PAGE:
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Video-Message Message-Context.
T. Hansen. October 2004.

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Network Working Group T. Hansen Request for Comments: 3938 AT&T Laboratories Updates: 3458 October 2004 Category: Standards Track Video-Message Message-Context Status of this Memo This document specifies an Internet standards track protocol for the Internet community, and requests discussion and suggestions for improvements. Please refer to the current edition of the "Internet Official Protocol Standards" (STD 1) for the standardization state and status of this protocol. Distribution of this memo is unlimited. Copyright Notice Copyright (C) The Internet Society (2004). Abstract The Message-Context header defined in RFC 3458 describes the context of a message (for example: fax-message or voice-message). This specification extends the Message-Context header with one additional context value: "video-message". A receiving user agent (UA) may use this information as a hint to optimally present the message. 1. Introduction Email messages can be used to convey many different forms of messages, and the user will interact with different types in different ways. As explained in RFC 3458 [1], the "message context" of the message conveys information about the way the user expects to interact with the message, such as which icon to display. RFC 3458 then registers the message contexts for a "voice-message", "fax- message", "pager-message", "multimedia-message", "text-message", and "none". Hansen Standards Track [Page 1]
RFC 3938 Video-Message Message-Context October 2004 2. Video Message One form of email is a message that consists mostly of a video stream. Examples of services that send video email are those connected to cell phones that capture video streams, and video email services that use webcams attached to a PC. These email messages currently consist of two flavors, both of which can be properly considered a video message: 1. those that embed the video stream internally within the message as a body part, and 2. those whose video stream is stored on a third party's video server. However, none of the existing message contexts properly identify such video messages. This specification extends the Message-Context header with one additional context value: video-message. 3. IANA Considerations 3.1. Message-Context As specified in RFC 3458 [1], this document registers "video-message" in the "Internet Message Context Types" repository. Message-Context class name: video-message Summary of the message class: Indicates a message whose primary content is a video mail message. The primary content is video data. The context is usually a message recorded on a video camera, or a message whose primary purpose is to contain an external reference to a message recorded on a video camera. Person & email address to contact for further information: Tony Hansen, 4. Security Considerations This header is intended to be an indicator of message context only. As such, it is only a hint and requires no behavior on the part of a message user agent. Hansen Standards Track [Page 2]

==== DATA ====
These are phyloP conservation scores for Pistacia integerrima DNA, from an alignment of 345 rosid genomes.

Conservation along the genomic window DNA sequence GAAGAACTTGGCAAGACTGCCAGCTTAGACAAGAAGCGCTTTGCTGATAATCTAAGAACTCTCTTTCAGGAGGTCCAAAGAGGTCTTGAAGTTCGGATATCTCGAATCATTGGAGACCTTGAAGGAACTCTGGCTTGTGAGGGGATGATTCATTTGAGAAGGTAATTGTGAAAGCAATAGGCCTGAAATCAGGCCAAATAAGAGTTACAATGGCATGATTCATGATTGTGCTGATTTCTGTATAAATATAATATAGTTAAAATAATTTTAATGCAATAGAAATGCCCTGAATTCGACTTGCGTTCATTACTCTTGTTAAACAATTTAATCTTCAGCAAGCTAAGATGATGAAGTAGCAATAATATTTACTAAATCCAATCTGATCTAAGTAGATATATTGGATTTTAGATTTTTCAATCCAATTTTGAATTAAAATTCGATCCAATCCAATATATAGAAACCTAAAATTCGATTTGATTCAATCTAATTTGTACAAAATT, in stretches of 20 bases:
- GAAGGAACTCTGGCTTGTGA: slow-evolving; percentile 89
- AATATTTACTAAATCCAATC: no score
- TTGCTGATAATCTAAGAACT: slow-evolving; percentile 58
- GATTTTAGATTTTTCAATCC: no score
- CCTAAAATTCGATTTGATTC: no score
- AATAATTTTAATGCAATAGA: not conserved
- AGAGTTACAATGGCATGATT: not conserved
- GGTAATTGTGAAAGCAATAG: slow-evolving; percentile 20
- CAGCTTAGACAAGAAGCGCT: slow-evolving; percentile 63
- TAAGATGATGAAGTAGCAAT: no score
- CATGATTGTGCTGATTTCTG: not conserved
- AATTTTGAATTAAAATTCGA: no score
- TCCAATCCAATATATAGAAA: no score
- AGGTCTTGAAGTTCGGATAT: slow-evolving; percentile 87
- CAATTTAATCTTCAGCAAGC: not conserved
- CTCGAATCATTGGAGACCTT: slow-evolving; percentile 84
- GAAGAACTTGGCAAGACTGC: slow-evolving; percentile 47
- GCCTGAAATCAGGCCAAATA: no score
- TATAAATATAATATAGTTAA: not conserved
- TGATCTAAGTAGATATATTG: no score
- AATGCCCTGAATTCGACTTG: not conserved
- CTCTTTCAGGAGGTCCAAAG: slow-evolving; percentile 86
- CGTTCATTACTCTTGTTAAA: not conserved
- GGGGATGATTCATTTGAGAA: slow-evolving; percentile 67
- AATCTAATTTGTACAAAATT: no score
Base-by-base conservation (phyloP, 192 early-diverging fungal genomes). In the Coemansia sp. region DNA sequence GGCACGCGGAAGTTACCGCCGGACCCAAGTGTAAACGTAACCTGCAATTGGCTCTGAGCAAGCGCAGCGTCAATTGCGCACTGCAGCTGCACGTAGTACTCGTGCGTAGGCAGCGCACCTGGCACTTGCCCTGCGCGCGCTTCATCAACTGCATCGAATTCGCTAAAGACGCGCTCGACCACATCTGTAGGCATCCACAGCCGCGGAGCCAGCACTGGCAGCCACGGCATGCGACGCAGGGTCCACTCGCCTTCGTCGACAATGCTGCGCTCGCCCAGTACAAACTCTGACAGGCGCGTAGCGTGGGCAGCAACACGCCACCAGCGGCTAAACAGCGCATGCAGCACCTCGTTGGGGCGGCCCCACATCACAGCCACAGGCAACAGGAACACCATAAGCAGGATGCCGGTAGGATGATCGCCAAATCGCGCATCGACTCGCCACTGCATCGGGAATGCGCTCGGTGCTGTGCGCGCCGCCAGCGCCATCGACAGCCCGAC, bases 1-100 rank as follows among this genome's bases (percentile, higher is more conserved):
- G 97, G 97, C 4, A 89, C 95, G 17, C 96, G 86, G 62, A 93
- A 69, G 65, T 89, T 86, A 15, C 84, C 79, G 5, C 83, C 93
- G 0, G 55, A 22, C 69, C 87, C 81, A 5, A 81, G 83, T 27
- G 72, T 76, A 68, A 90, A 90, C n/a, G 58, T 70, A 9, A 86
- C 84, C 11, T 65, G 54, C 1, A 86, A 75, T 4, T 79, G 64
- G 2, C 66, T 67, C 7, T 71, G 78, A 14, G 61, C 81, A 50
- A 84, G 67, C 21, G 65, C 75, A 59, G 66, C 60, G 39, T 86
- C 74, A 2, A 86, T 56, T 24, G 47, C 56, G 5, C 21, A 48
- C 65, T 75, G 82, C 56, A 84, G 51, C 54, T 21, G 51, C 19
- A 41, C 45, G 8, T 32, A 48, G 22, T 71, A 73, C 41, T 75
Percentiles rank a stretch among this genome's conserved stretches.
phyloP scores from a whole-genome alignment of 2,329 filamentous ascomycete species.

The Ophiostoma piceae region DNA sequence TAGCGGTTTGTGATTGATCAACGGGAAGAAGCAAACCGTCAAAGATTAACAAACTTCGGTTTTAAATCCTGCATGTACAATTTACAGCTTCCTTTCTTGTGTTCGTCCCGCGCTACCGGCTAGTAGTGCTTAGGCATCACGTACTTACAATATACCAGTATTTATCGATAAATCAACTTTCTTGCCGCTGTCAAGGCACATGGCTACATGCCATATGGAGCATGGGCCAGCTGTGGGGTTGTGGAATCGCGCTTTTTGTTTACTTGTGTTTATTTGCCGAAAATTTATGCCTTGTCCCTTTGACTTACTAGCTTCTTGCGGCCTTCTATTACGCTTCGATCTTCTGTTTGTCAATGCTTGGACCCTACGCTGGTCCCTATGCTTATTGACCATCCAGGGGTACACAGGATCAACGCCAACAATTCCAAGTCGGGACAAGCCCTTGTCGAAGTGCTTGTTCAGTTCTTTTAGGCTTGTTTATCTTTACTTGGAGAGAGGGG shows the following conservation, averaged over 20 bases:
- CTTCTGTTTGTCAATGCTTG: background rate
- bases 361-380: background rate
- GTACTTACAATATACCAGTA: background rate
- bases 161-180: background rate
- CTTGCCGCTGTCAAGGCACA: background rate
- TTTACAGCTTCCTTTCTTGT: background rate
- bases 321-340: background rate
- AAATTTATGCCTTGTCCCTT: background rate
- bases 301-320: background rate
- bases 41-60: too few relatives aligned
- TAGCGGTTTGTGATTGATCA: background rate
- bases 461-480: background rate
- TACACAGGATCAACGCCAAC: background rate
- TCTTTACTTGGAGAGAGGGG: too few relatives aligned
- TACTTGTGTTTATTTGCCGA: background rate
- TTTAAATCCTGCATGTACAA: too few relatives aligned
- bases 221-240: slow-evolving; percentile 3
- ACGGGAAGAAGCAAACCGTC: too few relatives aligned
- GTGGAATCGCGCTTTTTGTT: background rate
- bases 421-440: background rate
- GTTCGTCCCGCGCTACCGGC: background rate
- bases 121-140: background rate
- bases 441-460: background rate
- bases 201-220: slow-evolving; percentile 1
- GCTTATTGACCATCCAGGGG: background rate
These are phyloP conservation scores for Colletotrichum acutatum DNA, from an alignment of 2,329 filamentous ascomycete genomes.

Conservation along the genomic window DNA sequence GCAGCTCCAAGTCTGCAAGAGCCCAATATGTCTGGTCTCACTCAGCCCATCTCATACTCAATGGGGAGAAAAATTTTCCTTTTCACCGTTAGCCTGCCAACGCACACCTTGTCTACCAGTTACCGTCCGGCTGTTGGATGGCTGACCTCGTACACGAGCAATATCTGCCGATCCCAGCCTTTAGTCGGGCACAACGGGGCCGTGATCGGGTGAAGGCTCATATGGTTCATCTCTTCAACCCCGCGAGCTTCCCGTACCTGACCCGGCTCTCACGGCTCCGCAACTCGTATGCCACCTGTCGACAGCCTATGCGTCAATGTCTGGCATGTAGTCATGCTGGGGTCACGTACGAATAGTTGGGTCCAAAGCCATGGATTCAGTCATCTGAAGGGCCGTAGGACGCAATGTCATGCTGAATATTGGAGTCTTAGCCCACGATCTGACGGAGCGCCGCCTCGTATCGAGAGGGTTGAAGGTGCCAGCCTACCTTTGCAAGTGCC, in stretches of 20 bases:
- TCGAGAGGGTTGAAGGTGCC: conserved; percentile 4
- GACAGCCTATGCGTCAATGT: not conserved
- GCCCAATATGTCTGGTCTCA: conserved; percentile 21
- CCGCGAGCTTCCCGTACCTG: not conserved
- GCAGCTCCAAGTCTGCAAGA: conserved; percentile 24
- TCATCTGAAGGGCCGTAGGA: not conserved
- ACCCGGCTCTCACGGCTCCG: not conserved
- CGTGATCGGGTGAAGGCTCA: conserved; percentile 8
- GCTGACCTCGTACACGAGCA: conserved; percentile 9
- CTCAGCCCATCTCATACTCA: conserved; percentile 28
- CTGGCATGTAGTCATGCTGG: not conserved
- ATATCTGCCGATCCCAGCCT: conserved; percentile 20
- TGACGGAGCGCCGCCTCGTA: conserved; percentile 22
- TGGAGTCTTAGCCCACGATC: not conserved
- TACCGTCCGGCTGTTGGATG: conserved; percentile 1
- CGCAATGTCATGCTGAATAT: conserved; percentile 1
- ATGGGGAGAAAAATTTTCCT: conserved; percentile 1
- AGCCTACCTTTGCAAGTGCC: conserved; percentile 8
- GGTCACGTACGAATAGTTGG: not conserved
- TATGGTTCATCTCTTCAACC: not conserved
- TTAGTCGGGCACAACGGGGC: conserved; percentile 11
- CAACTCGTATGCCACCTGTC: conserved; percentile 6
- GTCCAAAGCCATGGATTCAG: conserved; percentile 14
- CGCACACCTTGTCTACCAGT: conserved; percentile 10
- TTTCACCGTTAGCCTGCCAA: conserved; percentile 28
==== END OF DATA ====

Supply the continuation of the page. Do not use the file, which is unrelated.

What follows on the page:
RFC 3938 Video-Message Message-Context October 2004 5. Normative References [1] Burger, E., Candell, E., Eliot, C., and G. Klyne, "Message Context for Internet Mail", RFC 3458, January 2003. 6. Author's Address Tony Hansen AT&T Laboratories 200 Laurel Ave. Middletown, NJ 07748 USA EMail: Hansen Standards Track [Page 3]
RFC 3938 Video-Message Message-Context October 2004 7. Full Copyright Statement Copyright (C) The Internet Society (2004). This document is subject to the rights, licenses and restrictions contained in BCP 78, and except as set forth therein, the authors retain all their rights. This document and the information contained herein are provided on an "AS IS" basis and THE CONTRIBUTOR, THE ORGANIZATION HE/SHE REPRESENTS OR IS SPONSORED BY (IF ANY), THE INTERNET SOCIETY AND THE INTERNET ENGINEERING TASK FORCE DISCLAIM ALL WARRANTIES, EXPRESS OR IMPLIED, INCLUDING BUT NOT LIMITED TO ANY WARRANTY THAT THE USE OF THE INFORMATION HEREIN WILL NOT INFRINGE ANY RIGHTS OR ANY IMPLIED WARRANTIES OF MERCHANTABILITY OR FITNESS FOR A PARTICULAR PURPOSE. Intellectual Property The IETF takes no position regarding the validity or scope of any Intellectual Property Rights or other rights that might be claimed to pertain to the implementation or use of the technology described in this document or the extent to which any license under such rights might or might not be available; nor does it represent that it has made any independent effort to identify any such rights. Information on the IETF's procedures with respect to rights in IETF Documents can be found in BCP 78 and BCP 79. Copies of IPR disclosures made to the IETF Secretariat and any assurances of licenses to be made available, or the result of an attempt made to obtain a general license or permission for the use of such proprietary rights by implementers or users of this specification can be obtained from the IETF on-line IPR repository at The IETF invites any interested party to bring to its attention any copyrights, patents or patent applications, or other proprietary rights that may cover technology that may be required to implement this standard. Please address the information to the IETF at ietf- Acknowledgement Funding for the RFC Editor function is currently provided by the Internet Society. Hansen Standards Track [Page 4]


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